So in the end Eastleigh went for the ‘crisis for Cameron’ option by putting the Tories in third behind UKIP. For those opponents of the Prime Minister, last night’s result represents a line through another one of their ‘five key tests’ for his leadership. I understand that those close to Adam Afriyie already expect the backbencher to make a number of interventions over the next few months which they hope will cement him as a serious voice speaking out against the Tory leadership, and even those who aren’t are mulling over how the party should change its strategy.
The inevitable reaction, and one every commentator and opposition MP is just waiting to happen, is that a rump of backbenchers press the Prime Minister to move the party further to the Right. There is a debate coming up in the House of Commons on Bulgarian and Romanian migrants which could well be a flashpoint on this, given the energy with which Nigel Farage’s party campaigned on immigration in Eastleigh.
But this push to the right ignores how it was that UKIP actually managed to come second. Sure, they pushed on all the dog-whistle issues you’d expect, but so did the Conservatives with an anti-gay marriage, anti-EU candidate and a campaign which majored on immigration and welfare (as well as that darned gravel pit). All the polls were actually pointing to a UKIP that was taking votes not just from the Tories but from Labour and Lib Dems too. On the Today programme this morning, Nigel Farage bigged up his Beppe Grillo credentials as much as his party’s right-wing stance, saying:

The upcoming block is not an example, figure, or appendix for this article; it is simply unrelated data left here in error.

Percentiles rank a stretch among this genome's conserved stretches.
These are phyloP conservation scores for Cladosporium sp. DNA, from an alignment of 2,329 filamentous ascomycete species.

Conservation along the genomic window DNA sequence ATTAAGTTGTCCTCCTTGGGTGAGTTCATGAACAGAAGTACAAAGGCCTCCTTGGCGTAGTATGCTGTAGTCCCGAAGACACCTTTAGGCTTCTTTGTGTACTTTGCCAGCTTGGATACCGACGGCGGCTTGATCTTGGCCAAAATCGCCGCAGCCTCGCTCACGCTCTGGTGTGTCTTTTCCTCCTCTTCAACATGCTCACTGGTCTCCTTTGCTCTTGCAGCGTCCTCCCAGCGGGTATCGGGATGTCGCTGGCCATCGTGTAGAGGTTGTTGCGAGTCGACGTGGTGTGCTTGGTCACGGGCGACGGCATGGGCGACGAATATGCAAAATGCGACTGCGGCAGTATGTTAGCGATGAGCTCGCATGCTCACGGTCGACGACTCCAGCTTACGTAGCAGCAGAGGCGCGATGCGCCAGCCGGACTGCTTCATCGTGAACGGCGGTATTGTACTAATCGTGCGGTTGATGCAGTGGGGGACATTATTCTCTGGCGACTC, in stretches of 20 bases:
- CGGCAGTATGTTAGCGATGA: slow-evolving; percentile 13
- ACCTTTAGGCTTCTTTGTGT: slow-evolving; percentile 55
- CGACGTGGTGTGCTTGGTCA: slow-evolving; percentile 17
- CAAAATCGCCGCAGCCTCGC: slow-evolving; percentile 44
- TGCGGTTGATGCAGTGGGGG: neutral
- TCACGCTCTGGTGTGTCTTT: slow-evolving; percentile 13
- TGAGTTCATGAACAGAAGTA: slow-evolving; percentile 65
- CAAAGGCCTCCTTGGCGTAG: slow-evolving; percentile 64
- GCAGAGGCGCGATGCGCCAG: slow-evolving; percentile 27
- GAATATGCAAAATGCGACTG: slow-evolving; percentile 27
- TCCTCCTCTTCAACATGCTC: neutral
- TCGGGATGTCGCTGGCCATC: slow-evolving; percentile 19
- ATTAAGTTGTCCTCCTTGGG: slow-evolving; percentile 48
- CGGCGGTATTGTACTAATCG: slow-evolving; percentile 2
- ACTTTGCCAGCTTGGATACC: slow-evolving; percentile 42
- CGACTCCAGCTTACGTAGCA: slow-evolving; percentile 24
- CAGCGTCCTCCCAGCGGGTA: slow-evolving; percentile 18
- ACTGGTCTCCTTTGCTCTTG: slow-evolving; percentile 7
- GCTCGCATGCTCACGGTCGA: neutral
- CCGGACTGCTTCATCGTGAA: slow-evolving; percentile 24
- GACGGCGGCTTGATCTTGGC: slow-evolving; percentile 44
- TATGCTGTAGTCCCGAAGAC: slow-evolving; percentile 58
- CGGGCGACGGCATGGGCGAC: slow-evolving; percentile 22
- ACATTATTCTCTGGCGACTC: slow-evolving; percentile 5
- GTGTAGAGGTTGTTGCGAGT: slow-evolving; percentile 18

‘The UKIP message is resonating with people and we’re daring to talk about things like open-door immigration, which everybody wants to brush under the carpet, and secondly, I think there is an increasing revulsion at the three political parties who frankly, look the same, sound the same, and don’t offer any real policy differences.’
Michael Gove made the same point when he appeared on the same programme:
‘I think there are two aspects to it. I think on the first it is the case that there is a greater sense of disengagement from conventional politics now than there’s been certainly in my adult lifetime. The ‘none of the above, you’re all the same’ vote, is stronger. I think its part of a broader distaste for elites. People believe that elites have failed, everything from the expenses scandal, to what’s gone on in banking, to the recent revelations of what’s gone on in mid-Staffordshire, means there’s a sense there that the establishment, however you describe it or however constituted, has let folk down. That’s powerful.’
One question which is surely as important as where the Tories should position them for 2015 (and Cameron has been holding Chequers summits on the matter in the past few weeks), is how the main parties can address this anti-politics problem that is bleeding their vote. Douglas Carswell offered some thoughts on this on Coffee House yesterday, and as UKIP becomes a serious campaigning machine, this is going to be an increasingly important debate.
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